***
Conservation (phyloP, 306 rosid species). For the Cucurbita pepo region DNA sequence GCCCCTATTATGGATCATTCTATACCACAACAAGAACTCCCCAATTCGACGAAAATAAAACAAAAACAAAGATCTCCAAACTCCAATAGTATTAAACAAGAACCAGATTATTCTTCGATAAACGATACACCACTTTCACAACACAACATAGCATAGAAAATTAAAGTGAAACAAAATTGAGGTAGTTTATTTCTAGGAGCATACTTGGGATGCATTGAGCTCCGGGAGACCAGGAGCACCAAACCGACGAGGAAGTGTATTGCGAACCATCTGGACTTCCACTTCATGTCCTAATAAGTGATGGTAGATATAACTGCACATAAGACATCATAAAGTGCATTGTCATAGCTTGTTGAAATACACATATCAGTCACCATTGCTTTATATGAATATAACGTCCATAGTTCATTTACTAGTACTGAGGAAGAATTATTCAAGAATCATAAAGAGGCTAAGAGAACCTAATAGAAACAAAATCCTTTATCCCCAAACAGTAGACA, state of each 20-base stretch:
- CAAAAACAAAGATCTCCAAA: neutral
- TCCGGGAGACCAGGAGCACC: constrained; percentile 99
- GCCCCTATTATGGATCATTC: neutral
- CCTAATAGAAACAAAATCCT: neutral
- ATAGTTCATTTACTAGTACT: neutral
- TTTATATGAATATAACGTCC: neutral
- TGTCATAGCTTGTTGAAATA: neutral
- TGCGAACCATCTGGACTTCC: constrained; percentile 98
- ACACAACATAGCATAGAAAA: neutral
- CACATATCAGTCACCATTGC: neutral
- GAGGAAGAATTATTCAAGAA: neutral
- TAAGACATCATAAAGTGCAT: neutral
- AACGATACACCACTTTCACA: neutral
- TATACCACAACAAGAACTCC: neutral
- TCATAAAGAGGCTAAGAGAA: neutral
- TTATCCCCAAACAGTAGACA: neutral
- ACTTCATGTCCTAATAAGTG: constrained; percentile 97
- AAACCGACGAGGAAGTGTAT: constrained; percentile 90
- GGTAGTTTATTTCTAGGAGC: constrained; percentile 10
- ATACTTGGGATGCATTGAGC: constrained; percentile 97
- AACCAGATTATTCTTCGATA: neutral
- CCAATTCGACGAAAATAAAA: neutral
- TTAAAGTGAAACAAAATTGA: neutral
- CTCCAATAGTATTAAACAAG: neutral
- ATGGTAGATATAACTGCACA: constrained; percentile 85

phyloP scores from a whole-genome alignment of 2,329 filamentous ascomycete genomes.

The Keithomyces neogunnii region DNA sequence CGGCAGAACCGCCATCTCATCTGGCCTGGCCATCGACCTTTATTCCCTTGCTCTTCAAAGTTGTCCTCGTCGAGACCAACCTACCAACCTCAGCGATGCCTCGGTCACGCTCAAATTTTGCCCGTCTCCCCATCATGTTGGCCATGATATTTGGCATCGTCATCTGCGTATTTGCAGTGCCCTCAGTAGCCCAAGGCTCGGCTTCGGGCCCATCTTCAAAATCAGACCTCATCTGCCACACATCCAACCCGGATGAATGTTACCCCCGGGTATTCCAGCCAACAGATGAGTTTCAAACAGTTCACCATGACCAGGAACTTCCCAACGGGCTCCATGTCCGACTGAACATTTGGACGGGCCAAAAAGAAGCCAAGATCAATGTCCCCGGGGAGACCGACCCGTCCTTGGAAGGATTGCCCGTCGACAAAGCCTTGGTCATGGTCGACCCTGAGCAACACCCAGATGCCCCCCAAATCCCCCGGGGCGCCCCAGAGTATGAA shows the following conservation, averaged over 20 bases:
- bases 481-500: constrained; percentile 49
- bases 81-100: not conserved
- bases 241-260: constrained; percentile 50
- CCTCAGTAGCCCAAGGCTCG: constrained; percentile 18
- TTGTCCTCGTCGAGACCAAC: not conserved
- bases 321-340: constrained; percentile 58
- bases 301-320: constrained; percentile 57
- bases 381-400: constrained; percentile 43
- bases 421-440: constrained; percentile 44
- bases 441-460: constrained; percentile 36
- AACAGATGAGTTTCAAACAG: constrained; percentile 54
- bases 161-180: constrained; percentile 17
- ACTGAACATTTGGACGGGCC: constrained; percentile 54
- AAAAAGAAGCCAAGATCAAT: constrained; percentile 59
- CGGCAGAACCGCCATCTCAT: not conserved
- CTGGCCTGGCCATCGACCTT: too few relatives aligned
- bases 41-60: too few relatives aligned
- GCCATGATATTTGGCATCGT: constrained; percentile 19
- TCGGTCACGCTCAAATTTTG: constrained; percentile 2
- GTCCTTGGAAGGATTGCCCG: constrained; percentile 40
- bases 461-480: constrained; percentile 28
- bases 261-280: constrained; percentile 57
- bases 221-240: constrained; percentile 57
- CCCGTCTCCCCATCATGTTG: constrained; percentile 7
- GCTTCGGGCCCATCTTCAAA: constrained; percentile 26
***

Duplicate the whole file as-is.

Conservation (phyloP, 306 rosid species). For the Cucurbita pepo region DNA sequence GCCCCTATTATGGATCATTCTATACCACAACAAGAACTCCCCAATTCGACGAAAATAAAACAAAAACAAAGATCTCCAAACTCCAATAGTATTAAACAAGAACCAGATTATTCTTCGATAAACGATACACCACTTTCACAACACAACATAGCATAGAAAATTAAAGTGAAACAAAATTGAGGTAGTTTATTTCTAGGAGCATACTTGGGATGCATTGAGCTCCGGGAGACCAGGAGCACCAAACCGACGAGGAAGTGTATTGCGAACCATCTGGACTTCCACTTCATGTCCTAATAAGTGATGGTAGATATAACTGCACATAAGACATCATAAAGTGCATTGTCATAGCTTGTTGAAATACACATATCAGTCACCATTGCTTTATATGAATATAACGTCCATAGTTCATTTACTAGTACTGAGGAAGAATTATTCAAGAATCATAAAGAGGCTAAGAGAACCTAATAGAAACAAAATCCTTTATCCCCAAACAGTAGACA, state of each 20-base stretch:
- CAAAAACAAAGATCTCCAAA: neutral
- TCCGGGAGACCAGGAGCACC: constrained; percentile 99
- GCCCCTATTATGGATCATTC: neutral
- CCTAATAGAAACAAAATCCT: neutral
- ATAGTTCATTTACTAGTACT: neutral
- TTTATATGAATATAACGTCC: neutral
- TGTCATAGCTTGTTGAAATA: neutral
- TGCGAACCATCTGGACTTCC: constrained; percentile 98
- ACACAACATAGCATAGAAAA: neutral
- CACATATCAGTCACCATTGC: neutral
- GAGGAAGAATTATTCAAGAA: neutral
- TAAGACATCATAAAGTGCAT: neutral
- AACGATACACCACTTTCACA: neutral
- TATACCACAACAAGAACTCC: neutral
- TCATAAAGAGGCTAAGAGAA: neutral
- TTATCCCCAAACAGTAGACA: neutral
- ACTTCATGTCCTAATAAGTG: constrained; percentile 97
- AAACCGACGAGGAAGTGTAT: constrained; percentile 90
- GGTAGTTTATTTCTAGGAGC: constrained; percentile 10
- ATACTTGGGATGCATTGAGC: constrained; percentile 97
- AACCAGATTATTCTTCGATA: neutral
- CCAATTCGACGAAAATAAAA: neutral
- TTAAAGTGAAACAAAATTGA: neutral
- CTCCAATAGTATTAAACAAG: neutral
- ATGGTAGATATAACTGCACA: constrained; percentile 85

phyloP scores from a whole-genome alignment of 2,329 filamentous ascomycete genomes.

The Keithomyces neogunnii region DNA sequence CGGCAGAACCGCCATCTCATCTGGCCTGGCCATCGACCTTTATTCCCTTGCTCTTCAAAGTTGTCCTCGTCGAGACCAACCTACCAACCTCAGCGATGCCTCGGTCACGCTCAAATTTTGCCCGTCTCCCCATCATGTTGGCCATGATATTTGGCATCGTCATCTGCGTATTTGCAGTGCCCTCAGTAGCCCAAGGCTCGGCTTCGGGCCCATCTTCAAAATCAGACCTCATCTGCCACACATCCAACCCGGATGAATGTTACCCCCGGGTATTCCAGCCAACAGATGAGTTTCAAACAGTTCACCATGACCAGGAACTTCCCAACGGGCTCCATGTCCGACTGAACATTTGGACGGGCCAAAAAGAAGCCAAGATCAATGTCCCCGGGGAGACCGACCCGTCCTTGGAAGGATTGCCCGTCGACAAAGCCTTGGTCATGGTCGACCCTGAGCAACACCCAGATGCCCCCCAAATCCCCCGGGGCGCCCCAGAGTATGAA shows the following conservation, averaged over 20 bases:
- bases 481-500: constrained; percentile 49
- bases 81-100: not conserved
- bases 241-260: constrained; percentile 50
- CCTCAGTAGCCCAAGGCTCG: constrained; percentile 18
- TTGTCCTCGTCGAGACCAAC: not conserved
- bases 321-340: constrained; percentile 58
- bases 301-320: constrained; percentile 57
- bases 381-400: constrained; percentile 43
- bases 421-440: constrained; percentile 44
- bases 441-460: constrained; percentile 36
- AACAGATGAGTTTCAAACAG: constrained; percentile 54
- bases 161-180: constrained; percentile 17
- ACTGAACATTTGGACGGGCC: constrained; percentile 54
- AAAAAGAAGCCAAGATCAAT: constrained; percentile 59
- CGGCAGAACCGCCATCTCAT: not conserved
- CTGGCCTGGCCATCGACCTT: too few relatives aligned
- bases 41-60: too few relatives aligned
- GCCATGATATTTGGCATCGT: constrained; percentile 19
- TCGGTCACGCTCAAATTTTG: constrained; percentile 2
- GTCCTTGGAAGGATTGCCCG: constrained; percentile 40
- bases 461-480: constrained; percentile 28
- bases 261-280: constrained; percentile 57
- bases 221-240: constrained; percentile 57
- CCCGTCTCCCCATCATGTTG: constrained; percentile 7
- GCTTCGGGCCCATCTTCAAA: constrained; percentile 26